Hortal, J., Borges, P. A. V. & Gaspar, C. (2006) Evaluating the performance of species richness estimators: Sensitivity to sample grain size. Journal of Animal Ecology, 75, 274-287. doi:1111/j.1365-2656.2006.01048.x

This article was republished in the inaugural virtual issue of Methods in Ecology and Evolution: British Ecological Society Methods Papers.

Fifteen species richness estimators (three asymptotic based on species accumulation curves, 11 nonparametric, and one based in the species–area relationship) were compared by examining their performance in estimating the total species richness of epigean arthropods in the Azorean Laurisilva forests. Data obtained with standardized sampling of 78 transects in natural forest remnants of five islands were aggregated in seven different grains (i.e. ways of defining a single sample): islands, natural areas, transects, pairs of traps, traps, database records and individuals to assess the effect of using different sampling units on species richness estimations.

Estimated species richness scores depended both on the estimator considered and on the grain size used to aggregate data. However, several estimators (ACE, Chao1, Jackknife1 and 2 and Bootstrap) were precise in spite of grain variations. Weibull and several recent estimators [proposed by Rosenzweig et al. (Conservation Biology, 2003, 17, 864–874), and Ugland et al. (Journal of Animal Ecology, 2003, 72, 888–897)] performed poorly.

Estimations developed using the smaller grain sizes (pair of traps, traps, records and individuals) presented similar scores in a number of estimators (the above-mentioned plus ICE, Chao2, Michaelis–Menten, Negative Exponential and Clench). The estimations from those four sample sizes were also highly correlated.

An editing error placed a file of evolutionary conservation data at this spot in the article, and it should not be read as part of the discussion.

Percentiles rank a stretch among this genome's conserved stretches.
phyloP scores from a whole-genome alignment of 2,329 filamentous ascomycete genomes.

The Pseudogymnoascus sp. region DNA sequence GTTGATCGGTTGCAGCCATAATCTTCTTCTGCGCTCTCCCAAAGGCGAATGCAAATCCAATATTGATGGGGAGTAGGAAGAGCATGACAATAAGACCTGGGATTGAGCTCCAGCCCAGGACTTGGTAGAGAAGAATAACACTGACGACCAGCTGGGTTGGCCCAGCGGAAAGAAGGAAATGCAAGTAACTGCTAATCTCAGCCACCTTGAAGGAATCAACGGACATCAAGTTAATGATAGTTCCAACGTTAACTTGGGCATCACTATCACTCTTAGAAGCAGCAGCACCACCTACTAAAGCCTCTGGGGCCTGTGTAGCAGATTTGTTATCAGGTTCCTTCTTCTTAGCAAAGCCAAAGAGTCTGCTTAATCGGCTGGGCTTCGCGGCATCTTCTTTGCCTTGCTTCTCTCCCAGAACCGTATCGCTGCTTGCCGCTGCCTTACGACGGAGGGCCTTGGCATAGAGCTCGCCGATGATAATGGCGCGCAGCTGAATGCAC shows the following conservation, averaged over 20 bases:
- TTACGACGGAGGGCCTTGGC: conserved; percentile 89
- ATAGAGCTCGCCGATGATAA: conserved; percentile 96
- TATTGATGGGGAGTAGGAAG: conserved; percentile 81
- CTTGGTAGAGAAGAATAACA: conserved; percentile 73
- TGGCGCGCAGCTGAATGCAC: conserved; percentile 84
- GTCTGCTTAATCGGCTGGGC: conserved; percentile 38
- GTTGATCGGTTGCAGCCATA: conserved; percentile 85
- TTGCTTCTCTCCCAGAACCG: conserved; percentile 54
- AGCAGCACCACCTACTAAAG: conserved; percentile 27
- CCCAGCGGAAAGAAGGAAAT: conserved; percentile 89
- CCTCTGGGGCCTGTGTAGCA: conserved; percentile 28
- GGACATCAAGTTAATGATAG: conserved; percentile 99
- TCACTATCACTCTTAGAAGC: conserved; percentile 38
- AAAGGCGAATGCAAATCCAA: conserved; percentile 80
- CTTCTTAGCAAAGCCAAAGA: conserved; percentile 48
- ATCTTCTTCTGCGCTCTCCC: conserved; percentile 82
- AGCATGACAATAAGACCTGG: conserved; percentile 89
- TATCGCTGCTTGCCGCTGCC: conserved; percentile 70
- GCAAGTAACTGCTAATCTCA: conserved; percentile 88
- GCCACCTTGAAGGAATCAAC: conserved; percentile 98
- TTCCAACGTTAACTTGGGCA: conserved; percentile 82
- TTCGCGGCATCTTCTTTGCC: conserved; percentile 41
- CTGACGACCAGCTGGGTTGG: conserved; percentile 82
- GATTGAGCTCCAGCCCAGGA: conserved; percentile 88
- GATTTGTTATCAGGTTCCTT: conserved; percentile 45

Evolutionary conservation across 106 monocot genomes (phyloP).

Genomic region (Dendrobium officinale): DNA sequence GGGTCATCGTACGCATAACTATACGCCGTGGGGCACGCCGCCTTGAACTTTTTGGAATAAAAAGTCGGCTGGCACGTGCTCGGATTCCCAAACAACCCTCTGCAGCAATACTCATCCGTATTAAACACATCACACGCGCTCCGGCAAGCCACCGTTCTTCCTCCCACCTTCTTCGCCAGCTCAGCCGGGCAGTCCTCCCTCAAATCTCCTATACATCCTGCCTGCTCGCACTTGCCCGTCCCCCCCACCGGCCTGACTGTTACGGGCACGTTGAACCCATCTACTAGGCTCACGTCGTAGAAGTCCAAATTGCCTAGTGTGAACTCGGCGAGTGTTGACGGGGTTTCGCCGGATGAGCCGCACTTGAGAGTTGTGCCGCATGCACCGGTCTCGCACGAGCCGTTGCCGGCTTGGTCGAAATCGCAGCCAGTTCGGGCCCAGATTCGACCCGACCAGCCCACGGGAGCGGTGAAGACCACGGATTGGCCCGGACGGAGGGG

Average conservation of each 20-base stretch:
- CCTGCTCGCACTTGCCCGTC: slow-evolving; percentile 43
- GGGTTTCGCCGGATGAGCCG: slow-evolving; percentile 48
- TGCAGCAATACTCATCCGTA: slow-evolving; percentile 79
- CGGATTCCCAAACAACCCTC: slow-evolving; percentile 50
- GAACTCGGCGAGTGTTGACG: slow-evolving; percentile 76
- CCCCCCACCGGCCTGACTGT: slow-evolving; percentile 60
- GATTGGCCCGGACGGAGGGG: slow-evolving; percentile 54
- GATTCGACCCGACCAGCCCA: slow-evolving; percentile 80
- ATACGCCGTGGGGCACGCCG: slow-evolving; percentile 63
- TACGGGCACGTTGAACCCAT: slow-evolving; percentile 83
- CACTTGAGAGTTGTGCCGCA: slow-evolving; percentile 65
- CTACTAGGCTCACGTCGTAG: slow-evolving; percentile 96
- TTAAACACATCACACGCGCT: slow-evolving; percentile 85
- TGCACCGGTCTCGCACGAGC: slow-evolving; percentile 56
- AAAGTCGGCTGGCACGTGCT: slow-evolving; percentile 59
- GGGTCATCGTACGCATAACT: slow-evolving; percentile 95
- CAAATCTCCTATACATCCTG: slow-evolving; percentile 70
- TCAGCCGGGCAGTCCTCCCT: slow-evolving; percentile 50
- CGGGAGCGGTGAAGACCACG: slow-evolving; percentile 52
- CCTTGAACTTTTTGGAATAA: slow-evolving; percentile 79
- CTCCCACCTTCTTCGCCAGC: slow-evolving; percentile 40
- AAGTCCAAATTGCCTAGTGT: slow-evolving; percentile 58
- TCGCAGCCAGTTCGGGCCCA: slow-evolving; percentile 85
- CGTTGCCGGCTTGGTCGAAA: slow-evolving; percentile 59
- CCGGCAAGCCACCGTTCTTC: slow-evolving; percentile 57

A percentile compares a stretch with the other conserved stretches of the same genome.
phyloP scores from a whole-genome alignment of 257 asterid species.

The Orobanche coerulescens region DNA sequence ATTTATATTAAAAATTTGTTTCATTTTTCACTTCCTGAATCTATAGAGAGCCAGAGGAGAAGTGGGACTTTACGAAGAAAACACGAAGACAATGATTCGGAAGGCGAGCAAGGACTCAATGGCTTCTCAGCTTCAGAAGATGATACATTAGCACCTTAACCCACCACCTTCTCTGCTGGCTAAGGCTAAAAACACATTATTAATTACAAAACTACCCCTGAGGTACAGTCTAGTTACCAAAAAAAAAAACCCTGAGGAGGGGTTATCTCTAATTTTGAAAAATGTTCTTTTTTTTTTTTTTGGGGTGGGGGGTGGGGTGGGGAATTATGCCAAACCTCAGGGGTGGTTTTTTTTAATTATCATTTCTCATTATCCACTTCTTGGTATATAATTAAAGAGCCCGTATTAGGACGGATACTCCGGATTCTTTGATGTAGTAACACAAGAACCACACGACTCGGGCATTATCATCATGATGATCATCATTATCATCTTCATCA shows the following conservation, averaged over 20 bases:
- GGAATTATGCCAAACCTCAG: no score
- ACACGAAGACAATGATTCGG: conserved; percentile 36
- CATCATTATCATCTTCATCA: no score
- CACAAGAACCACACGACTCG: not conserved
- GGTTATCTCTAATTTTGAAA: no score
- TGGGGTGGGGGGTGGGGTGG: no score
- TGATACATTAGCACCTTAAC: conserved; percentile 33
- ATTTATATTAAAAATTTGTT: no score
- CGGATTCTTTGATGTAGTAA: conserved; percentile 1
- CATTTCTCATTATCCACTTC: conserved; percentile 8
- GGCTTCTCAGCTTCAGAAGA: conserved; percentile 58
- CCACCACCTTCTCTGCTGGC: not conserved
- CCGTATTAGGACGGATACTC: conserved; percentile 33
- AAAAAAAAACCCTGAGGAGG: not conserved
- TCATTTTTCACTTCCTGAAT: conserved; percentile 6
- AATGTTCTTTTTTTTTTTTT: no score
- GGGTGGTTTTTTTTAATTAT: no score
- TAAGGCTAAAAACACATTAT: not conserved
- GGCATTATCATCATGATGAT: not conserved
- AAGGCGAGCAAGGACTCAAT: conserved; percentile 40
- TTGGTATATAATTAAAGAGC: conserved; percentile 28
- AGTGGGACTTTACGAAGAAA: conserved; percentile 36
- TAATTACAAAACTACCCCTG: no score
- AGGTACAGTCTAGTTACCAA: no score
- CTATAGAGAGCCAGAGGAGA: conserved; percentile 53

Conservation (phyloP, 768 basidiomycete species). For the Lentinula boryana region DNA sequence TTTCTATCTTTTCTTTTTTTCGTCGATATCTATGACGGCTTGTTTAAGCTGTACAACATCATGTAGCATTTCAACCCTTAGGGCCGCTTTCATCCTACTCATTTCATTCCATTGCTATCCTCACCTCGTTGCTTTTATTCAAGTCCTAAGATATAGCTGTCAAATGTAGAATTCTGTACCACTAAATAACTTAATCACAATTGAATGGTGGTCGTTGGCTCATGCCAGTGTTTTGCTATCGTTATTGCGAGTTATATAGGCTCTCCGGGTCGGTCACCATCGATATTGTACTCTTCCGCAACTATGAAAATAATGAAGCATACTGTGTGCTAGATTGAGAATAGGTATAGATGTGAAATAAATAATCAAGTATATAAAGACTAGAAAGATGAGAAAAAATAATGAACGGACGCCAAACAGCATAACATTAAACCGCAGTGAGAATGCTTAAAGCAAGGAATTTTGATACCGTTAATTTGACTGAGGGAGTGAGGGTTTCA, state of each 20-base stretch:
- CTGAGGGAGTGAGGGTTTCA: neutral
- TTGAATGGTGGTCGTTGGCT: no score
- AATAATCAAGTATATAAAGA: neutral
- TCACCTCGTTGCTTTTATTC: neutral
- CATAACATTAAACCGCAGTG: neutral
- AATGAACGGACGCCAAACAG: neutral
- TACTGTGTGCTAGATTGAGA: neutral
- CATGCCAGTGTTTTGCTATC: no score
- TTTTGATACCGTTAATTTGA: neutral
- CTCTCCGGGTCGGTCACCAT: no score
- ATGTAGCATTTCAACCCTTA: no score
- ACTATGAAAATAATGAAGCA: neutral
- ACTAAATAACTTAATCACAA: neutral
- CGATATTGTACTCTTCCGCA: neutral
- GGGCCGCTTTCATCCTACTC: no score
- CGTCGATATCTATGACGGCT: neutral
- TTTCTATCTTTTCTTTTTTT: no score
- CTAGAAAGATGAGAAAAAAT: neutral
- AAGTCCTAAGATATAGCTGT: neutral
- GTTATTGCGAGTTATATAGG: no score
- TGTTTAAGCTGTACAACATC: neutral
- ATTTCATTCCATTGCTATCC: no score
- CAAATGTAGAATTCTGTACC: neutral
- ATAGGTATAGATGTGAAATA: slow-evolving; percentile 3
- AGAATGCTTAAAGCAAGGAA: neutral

Contrary to other studies, we conclude that most species richness estimators may be useful in biodiversity studies. Owing to their inherent formulas, several nonparametric and asymptotic estimators present insensitivity to differences in the way the samples are aggregated. Thus, they could be used to compare species richness scores obtained from different sampling strategies. Our results also point out that species richness estimations coming from small grain sizes can be directly compared and other estimators could give more precise results in those cases. We propose a decision framework based on our results and on the literature to assess which estimator should be used to compare species richness scores of different sites, depending on the grain size of the original data, and of the kind of data available (species occurrence or abundance data).